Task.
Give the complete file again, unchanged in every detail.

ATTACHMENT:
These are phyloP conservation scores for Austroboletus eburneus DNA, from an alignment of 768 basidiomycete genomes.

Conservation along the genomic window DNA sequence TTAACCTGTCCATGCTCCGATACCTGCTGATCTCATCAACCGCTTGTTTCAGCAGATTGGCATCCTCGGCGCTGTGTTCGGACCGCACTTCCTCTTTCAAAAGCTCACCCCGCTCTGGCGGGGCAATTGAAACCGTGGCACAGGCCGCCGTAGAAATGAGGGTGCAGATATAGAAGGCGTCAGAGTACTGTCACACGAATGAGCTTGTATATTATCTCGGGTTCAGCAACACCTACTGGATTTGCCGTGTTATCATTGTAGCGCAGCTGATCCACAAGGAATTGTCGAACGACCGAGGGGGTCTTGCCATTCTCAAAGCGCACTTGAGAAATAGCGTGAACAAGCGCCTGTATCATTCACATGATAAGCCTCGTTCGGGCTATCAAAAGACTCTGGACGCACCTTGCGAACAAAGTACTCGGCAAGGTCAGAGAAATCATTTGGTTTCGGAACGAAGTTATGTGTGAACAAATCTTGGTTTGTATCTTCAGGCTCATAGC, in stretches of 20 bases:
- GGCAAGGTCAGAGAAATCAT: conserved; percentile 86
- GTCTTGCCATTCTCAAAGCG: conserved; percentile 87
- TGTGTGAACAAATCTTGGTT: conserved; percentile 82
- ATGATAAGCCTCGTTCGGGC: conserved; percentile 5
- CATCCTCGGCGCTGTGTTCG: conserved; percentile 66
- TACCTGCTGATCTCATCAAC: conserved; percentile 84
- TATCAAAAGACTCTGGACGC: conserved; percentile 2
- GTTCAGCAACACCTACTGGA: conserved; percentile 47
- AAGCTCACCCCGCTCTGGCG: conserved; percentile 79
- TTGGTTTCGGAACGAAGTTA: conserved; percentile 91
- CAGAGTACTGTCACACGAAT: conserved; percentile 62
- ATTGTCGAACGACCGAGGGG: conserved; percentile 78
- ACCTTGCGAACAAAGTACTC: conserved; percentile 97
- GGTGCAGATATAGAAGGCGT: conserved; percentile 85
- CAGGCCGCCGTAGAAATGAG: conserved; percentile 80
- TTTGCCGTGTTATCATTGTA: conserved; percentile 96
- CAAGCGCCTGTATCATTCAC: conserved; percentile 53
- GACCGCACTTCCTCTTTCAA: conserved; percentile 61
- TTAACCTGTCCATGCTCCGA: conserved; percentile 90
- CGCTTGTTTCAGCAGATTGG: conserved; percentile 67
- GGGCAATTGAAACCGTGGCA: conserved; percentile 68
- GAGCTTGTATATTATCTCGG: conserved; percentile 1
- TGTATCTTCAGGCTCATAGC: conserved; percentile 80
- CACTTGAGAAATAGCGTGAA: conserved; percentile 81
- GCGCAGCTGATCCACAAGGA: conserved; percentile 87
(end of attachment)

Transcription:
These are phyloP conservation scores for Austroboletus eburneus DNA, from an alignment of 768 basidiomycete genomes.

Conservation along the genomic window DNA sequence TTAACCTGTCCATGCTCCGATACCTGCTGATCTCATCAACCGCTTGTTTCAGCAGATTGGCATCCTCGGCGCTGTGTTCGGACCGCACTTCCTCTTTCAAAAGCTCACCCCGCTCTGGCGGGGCAATTGAAACCGTGGCACAGGCCGCCGTAGAAATGAGGGTGCAGATATAGAAGGCGTCAGAGTACTGTCACACGAATGAGCTTGTATATTATCTCGGGTTCAGCAACACCTACTGGATTTGCCGTGTTATCATTGTAGCGCAGCTGATCCACAAGGAATTGTCGAACGACCGAGGGGGTCTTGCCATTCTCAAAGCGCACTTGAGAAATAGCGTGAACAAGCGCCTGTATCATTCACATGATAAGCCTCGTTCGGGCTATCAAAAGACTCTGGACGCACCTTGCGAACAAAGTACTCGGCAAGGTCAGAGAAATCATTTGGTTTCGGAACGAAGTTATGTGTGAACAAATCTTGGTTTGTATCTTCAGGCTCATAGC, in stretches of 20 bases:
- GGCAAGGTCAGAGAAATCAT: conserved; percentile 86
- GTCTTGCCATTCTCAAAGCG: conserved; percentile 87
- TGTGTGAACAAATCTTGGTT: conserved; percentile 82
- ATGATAAGCCTCGTTCGGGC: conserved; percentile 5
- CATCCTCGGCGCTGTGTTCG: conserved; percentile 66
- TACCTGCTGATCTCATCAAC: conserved; percentile 84
- TATCAAAAGACTCTGGACGC: conserved; percentile 2
- GTTCAGCAACACCTACTGGA: conserved; percentile 47
- AAGCTCACCCCGCTCTGGCG: conserved; percentile 79
- TTGGTTTCGGAACGAAGTTA: conserved; percentile 91
- CAGAGTACTGTCACACGAAT: conserved; percentile 62
- ATTGTCGAACGACCGAGGGG: conserved; percentile 78
- ACCTTGCGAACAAAGTACTC: conserved; percentile 97
- GGTGCAGATATAGAAGGCGT: conserved; percentile 85
- CAGGCCGCCGTAGAAATGAG: conserved; percentile 80
- TTTGCCGTGTTATCATTGTA: conserved; percentile 96
- CAAGCGCCTGTATCATTCAC: conserved; percentile 53
- GACCGCACTTCCTCTTTCAA: conserved; percentile 61
- TTAACCTGTCCATGCTCCGA: conserved; percentile 90
- CGCTTGTTTCAGCAGATTGG: conserved; percentile 67
- GGGCAATTGAAACCGTGGCA: conserved; percentile 68
- GAGCTTGTATATTATCTCGG: conserved; percentile 1
- TGTATCTTCAGGCTCATAGC: conserved; percentile 80
- CACTTGAGAAATAGCGTGAA: conserved; percentile 81
- GCGCAGCTGATCCACAAGGA: conserved; percentile 87